UPDATE 2/25/2011: Hecla announced today that it has reached a tentative agreement to pay $263 million as settlement of its cleanup claims.

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As the future of the Coeur d’Alene Basin cleanup hits center stage this week, legal interns Sean Waite and Jeff Briggs supply this tutorial:

In a recent Coeur d’Alene Press editorial, and many times throughout the long history of the Coeur d’Alene basin cleanup plan, the question has been raised; “who is really going to end up paying for all this?”  While a complete response to that question can get very complicated, the underlying law provides us with a fairly straightforward answer:  those responsible for causing or contributing to the problem, i.e the mining companies, are supposed to pay. For any amount that is not recoverable, the federal Superfund program does.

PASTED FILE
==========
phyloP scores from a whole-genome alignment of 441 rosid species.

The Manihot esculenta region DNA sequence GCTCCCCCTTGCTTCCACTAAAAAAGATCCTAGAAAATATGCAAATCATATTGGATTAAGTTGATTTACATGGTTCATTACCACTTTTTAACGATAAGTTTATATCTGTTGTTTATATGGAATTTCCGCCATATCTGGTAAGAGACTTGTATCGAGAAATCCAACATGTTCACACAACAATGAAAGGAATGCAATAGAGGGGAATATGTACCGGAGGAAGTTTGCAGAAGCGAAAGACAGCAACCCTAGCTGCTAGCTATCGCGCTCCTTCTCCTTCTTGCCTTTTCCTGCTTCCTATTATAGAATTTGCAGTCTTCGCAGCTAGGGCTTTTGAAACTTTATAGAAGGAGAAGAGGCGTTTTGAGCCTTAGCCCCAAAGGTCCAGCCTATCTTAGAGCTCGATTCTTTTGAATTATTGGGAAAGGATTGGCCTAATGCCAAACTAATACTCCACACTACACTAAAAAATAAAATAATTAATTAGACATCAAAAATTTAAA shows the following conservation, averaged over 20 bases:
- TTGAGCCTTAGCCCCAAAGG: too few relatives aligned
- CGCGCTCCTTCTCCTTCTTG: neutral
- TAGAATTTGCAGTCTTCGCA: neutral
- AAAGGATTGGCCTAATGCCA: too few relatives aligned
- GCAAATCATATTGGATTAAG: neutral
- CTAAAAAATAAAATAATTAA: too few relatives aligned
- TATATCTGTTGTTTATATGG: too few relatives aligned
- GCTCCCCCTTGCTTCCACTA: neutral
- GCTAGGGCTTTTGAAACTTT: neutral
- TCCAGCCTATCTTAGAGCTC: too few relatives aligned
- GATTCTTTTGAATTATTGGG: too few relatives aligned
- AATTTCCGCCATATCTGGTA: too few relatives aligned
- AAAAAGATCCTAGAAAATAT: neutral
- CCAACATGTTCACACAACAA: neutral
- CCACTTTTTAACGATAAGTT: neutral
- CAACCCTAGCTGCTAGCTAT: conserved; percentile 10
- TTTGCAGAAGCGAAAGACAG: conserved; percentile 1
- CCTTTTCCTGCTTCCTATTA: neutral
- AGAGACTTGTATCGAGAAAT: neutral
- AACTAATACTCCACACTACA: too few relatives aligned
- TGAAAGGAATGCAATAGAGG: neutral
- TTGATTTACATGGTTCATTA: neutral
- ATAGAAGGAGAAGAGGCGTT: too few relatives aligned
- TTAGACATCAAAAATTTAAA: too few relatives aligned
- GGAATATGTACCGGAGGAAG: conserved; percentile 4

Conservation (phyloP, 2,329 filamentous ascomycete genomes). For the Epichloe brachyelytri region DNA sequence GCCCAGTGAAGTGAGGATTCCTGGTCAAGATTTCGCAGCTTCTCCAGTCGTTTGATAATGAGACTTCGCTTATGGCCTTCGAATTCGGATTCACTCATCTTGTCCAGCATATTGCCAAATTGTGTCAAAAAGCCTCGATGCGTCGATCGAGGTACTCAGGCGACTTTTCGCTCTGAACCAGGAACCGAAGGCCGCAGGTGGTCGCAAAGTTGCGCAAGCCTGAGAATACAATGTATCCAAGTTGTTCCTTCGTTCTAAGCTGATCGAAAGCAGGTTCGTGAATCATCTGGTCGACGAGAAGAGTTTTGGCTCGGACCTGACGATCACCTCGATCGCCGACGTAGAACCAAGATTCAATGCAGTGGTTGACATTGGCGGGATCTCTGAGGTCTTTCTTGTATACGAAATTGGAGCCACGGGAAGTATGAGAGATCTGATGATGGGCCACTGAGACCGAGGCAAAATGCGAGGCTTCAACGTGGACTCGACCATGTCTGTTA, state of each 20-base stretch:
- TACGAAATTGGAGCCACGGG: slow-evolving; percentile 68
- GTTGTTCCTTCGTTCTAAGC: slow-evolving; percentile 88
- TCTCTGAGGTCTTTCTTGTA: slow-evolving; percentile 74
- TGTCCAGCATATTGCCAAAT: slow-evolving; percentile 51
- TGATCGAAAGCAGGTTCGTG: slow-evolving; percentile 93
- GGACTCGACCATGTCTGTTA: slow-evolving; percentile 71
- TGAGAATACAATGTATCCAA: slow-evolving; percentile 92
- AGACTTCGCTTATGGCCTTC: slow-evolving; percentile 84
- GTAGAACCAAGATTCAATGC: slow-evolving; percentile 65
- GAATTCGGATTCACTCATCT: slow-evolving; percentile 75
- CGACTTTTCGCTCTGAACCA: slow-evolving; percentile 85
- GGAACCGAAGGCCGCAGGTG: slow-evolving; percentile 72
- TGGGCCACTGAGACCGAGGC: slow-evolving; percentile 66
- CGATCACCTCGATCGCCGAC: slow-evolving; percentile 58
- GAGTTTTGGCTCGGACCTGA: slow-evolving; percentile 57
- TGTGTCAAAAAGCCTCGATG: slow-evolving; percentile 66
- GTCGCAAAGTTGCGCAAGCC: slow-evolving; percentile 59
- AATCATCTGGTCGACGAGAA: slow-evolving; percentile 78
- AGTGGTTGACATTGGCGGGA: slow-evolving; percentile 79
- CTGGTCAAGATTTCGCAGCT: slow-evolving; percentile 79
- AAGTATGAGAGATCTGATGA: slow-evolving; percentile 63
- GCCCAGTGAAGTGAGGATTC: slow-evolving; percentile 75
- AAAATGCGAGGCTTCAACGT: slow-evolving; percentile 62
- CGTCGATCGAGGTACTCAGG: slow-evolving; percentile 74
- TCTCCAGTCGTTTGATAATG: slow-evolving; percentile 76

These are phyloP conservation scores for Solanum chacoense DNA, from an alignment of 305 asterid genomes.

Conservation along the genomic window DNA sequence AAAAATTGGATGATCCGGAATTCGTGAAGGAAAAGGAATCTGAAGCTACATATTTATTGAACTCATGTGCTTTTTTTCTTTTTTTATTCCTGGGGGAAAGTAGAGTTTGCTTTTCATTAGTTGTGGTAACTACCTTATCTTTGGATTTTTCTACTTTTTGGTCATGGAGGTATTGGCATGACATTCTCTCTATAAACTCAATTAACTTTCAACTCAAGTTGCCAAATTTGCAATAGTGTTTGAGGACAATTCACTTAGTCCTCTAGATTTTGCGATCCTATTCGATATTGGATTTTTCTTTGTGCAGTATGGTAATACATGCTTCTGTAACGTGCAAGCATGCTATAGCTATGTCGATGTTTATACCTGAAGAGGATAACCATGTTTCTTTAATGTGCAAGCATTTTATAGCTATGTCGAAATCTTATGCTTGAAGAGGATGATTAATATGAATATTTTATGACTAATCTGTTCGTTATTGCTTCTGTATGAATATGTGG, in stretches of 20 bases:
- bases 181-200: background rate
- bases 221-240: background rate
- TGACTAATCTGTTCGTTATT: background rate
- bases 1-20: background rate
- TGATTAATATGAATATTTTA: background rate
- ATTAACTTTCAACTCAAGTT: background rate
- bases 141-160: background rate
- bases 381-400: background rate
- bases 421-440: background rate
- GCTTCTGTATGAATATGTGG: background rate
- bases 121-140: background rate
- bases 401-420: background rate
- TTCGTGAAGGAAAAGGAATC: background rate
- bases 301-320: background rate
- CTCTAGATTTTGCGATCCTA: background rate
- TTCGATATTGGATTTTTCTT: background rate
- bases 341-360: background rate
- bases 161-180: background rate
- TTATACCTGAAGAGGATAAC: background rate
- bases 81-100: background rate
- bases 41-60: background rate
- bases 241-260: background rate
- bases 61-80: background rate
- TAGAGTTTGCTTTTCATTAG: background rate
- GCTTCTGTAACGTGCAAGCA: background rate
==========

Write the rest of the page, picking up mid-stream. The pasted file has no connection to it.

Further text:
In 1980 Congress enacted the Comprehensive Environmental Response Compensation and Liability Act (CERCLA), commonly known as Superfund.  Under CERCLA, Congress put into practice the “Polluter Pays” principle, an environmental policy that requires that the costs of pollution be borne by those who cause it.  In other words, the companies or people responsible for the contamination are the parties liable for the cost of its clean up.  Moreover, CERCLA is a strict liability statute, so an entity becomes legally obligated to cover the cost of clean upon being found as a contributor, regardless of negligence or fault. For the Coeur d’Alene basin Superfund site, a federal court has already found several companies responsible for the environmental degradation of the area, and therefore, clean up costs.

The list of companies causing or contributing to our mess includes Hecla Mining Company, ASARCO, the Coeur d’Alene Mines Corporation, and the Sunshine Mining and Refining Company.  All but Hecla Mining Company, found by the court to be 31% liable, have reached settlement agreements with the EPA.  This includes a recent $482 million payout by ASARCO, which was apportioned with 22% of the cost.  Hecla remains the sole financially-solvent company yet to settle its liability.